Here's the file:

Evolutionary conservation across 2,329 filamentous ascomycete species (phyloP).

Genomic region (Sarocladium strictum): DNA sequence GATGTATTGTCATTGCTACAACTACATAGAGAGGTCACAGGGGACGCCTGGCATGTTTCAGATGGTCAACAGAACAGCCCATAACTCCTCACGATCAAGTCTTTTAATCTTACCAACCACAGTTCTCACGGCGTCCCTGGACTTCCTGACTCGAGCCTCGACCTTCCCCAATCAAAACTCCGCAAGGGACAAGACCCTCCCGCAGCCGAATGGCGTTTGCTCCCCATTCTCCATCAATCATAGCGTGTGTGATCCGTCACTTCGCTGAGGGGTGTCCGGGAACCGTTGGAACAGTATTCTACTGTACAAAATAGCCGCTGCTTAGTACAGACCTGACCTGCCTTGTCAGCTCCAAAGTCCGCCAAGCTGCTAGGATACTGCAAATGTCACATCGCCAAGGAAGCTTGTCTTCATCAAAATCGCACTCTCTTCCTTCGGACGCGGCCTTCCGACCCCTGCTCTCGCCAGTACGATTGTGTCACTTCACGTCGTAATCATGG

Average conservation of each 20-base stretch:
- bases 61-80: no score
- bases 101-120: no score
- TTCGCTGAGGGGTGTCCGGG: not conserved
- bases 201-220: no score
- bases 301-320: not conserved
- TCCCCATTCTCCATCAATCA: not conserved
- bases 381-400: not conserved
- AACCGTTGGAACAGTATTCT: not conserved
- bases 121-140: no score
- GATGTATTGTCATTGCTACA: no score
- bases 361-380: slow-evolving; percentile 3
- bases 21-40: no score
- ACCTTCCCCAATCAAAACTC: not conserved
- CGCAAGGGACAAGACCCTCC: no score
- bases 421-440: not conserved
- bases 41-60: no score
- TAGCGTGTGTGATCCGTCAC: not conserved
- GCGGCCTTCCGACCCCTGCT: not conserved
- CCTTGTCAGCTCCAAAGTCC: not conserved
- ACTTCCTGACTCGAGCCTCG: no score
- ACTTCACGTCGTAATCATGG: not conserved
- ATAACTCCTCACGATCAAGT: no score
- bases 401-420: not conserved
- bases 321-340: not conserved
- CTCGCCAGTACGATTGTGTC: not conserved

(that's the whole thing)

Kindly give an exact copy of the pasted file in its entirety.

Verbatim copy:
Evolutionary conservation across 2,329 filamentous ascomycete species (phyloP).

Genomic region (Sarocladium strictum): DNA sequence GATGTATTGTCATTGCTACAACTACATAGAGAGGTCACAGGGGACGCCTGGCATGTTTCAGATGGTCAACAGAACAGCCCATAACTCCTCACGATCAAGTCTTTTAATCTTACCAACCACAGTTCTCACGGCGTCCCTGGACTTCCTGACTCGAGCCTCGACCTTCCCCAATCAAAACTCCGCAAGGGACAAGACCCTCCCGCAGCCGAATGGCGTTTGCTCCCCATTCTCCATCAATCATAGCGTGTGTGATCCGTCACTTCGCTGAGGGGTGTCCGGGAACCGTTGGAACAGTATTCTACTGTACAAAATAGCCGCTGCTTAGTACAGACCTGACCTGCCTTGTCAGCTCCAAAGTCCGCCAAGCTGCTAGGATACTGCAAATGTCACATCGCCAAGGAAGCTTGTCTTCATCAAAATCGCACTCTCTTCCTTCGGACGCGGCCTTCCGACCCCTGCTCTCGCCAGTACGATTGTGTCACTTCACGTCGTAATCATGG

Average conservation of each 20-base stretch:
- bases 61-80: no score
- bases 101-120: no score
- TTCGCTGAGGGGTGTCCGGG: not conserved
- bases 201-220: no score
- bases 301-320: not conserved
- TCCCCATTCTCCATCAATCA: not conserved
- bases 381-400: not conserved
- AACCGTTGGAACAGTATTCT: not conserved
- bases 121-140: no score
- GATGTATTGTCATTGCTACA: no score
- bases 361-380: slow-evolving; percentile 3
- bases 21-40: no score
- ACCTTCCCCAATCAAAACTC: not conserved
- CGCAAGGGACAAGACCCTCC: no score
- bases 421-440: not conserved
- bases 41-60: no score
- TAGCGTGTGTGATCCGTCAC: not conserved
- GCGGCCTTCCGACCCCTGCT: not conserved
- CCTTGTCAGCTCCAAAGTCC: not conserved
- ACTTCCTGACTCGAGCCTCG: no score
- ACTTCACGTCGTAATCATGG: not conserved
- ATAACTCCTCACGATCAAGT: no score
- bases 401-420: not conserved
- bases 321-340: not conserved
- CTCGCCAGTACGATTGTGTC: not conserved